Established in 1963, Malaysia is a small country located in Southeast Asia. Since earning its independence, Malaysia has made considerable strides in working to reduce the national poverty rate, to the point where the country is expected to gain high-income status between 2024 and 2028. With the help of the United Nations and other organizations, poverty reduction in Malaysia is slowly reaching rural areas, which still remain disproportionally plagued by poverty.
A Flailing Poverty Line
Malaysia’s economic success cannot be explained without first noting the shift in an economic system previously dependent on agriculture to one built around commodity exportation. With about 40% of its labor force working in export activities, the country’s positive attitude toward trade and investment is responsible for the upwards trajectory in job growth and income expansion. Poverty reduction in Malaysia is apparent in its revision of the poverty line, increasing from $231.27 to $521.06 in 2019. That same year, however, rural households reported earning less than $2 per day.
Reports from government officials, which detail poverty reduction in Malaysia, ignore risks that many people face every day. The most impoverished 40% consist of rural villagers, migrant workers and refugees. These people are often left out of official poverty figures and lack a social safety net. Moreover, the dramatic economic growth seen in recent years is not accurately reflected in the poverty line, which is largely inconsistent with the current income levels of Malaysians. In his report, Professor Philip Alston explains that the impoverished have benefitted in gaining universal access to basic utilities. However, things like medical care and education are widely unattainable.
In areas such as Pulau Indah, an island not far from the capital Kuala Lumpur, many citizens live alongside heaps of garbage consisting of discarded plastic waste from Western countries. Here, sanitary living conditions are hard to come by. Education levels and medical needs prohibit people from building a life elsewhere. Most are even employed at illegal factories working to burn the waste that surrounds them. This leaves them in an inescapable cycle of poverty.
Villages Struggling to Stay Afloat
Problems are exacerbated in rural areas where the distance from hospitals, schools and jobs prevents residents from obtaining help. In water villages, which are clusters of homes sitting atop the water’s surface, the communities are subject to pollution and dangerous living conditions. While poverty reduction in Malaysia targets floating villages, providing them with basic necessities is still a hurdle. Access to clean water is a major problem as towns have no way of installing sewer systems. Even safe methods of electricity for heat or cooking are unaffordable. Thus, people resort to illegally extending power lines, risking engulfing entire villages into flames.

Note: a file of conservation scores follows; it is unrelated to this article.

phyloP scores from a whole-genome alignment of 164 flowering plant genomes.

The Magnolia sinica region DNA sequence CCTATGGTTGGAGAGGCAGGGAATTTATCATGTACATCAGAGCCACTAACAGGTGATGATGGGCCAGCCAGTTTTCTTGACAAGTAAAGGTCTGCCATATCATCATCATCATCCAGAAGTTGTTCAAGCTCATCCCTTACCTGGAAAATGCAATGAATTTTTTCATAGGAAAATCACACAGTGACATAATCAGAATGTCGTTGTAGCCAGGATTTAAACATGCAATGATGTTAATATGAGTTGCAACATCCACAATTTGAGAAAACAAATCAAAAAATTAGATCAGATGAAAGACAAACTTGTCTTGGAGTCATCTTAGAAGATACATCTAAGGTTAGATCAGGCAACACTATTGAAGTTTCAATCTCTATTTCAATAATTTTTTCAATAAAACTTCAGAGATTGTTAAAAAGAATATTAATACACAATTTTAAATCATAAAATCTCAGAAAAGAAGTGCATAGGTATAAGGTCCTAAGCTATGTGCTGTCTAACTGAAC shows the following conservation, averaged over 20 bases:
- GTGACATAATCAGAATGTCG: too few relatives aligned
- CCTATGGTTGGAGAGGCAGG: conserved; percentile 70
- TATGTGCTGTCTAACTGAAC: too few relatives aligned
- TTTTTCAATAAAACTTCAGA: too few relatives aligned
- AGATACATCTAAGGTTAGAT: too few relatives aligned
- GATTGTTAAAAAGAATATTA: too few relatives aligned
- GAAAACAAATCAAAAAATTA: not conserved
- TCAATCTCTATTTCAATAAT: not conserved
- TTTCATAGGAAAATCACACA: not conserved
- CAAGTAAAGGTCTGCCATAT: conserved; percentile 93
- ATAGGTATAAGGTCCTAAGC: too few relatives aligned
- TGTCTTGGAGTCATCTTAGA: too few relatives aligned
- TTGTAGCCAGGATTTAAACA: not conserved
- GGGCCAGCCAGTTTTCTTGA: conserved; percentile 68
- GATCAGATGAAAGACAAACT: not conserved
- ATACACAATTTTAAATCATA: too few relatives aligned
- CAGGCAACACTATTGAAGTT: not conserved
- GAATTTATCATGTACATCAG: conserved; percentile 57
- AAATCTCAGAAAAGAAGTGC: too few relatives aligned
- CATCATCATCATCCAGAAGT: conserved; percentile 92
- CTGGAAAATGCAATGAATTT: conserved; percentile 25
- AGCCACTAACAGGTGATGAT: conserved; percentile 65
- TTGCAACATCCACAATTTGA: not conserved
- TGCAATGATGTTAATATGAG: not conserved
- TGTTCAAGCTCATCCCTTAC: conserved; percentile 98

Casting a Safety Net
The United Nations Environment Programme (UNEP) is using an innovative strategy to aid poverty reduction in Malaysia. True to its mission of caring for the environment by improving people’s quality of life, UNEP sponsored a pilot project aimed at providing sewage treatment tanks to homes and schools in floating villages. This is major for a region like Sabah, which has 10,185 floating homes. These efforts are helping nearly 50,000 people gain access to sanitary living conditions. As part of a 36-month-long project, UNEP hopes to install 200 more treatment tanks in another village. Additionally, UNEP is encouraging the establishment of a facility where local people can work to produce the tanks themselves.
A business known as Hive Bulk Foods has also made considerable efforts at drawing attention to the waste issues in Malaysia and the impact of waste on impoverished communities. Founded by Claire Sancelot, The Hive encourages sustainable living and works with local farmers to source its ingredients. It operates as one of the only no-waste stores in Kuala Lumpur.
This push toward empowering rural communities to help eliminate poverty is apparent in the Malaysian government’s work as well. Legislation such as the 12th Malaysian Plan is based around promoting economic growth and poverty reform. Key policy measures that include providing help for undocumented citizens and re-evaluating the poverty line would ensure that poverty levels continue their downward trend for good.
– Nicole Yaroslavsky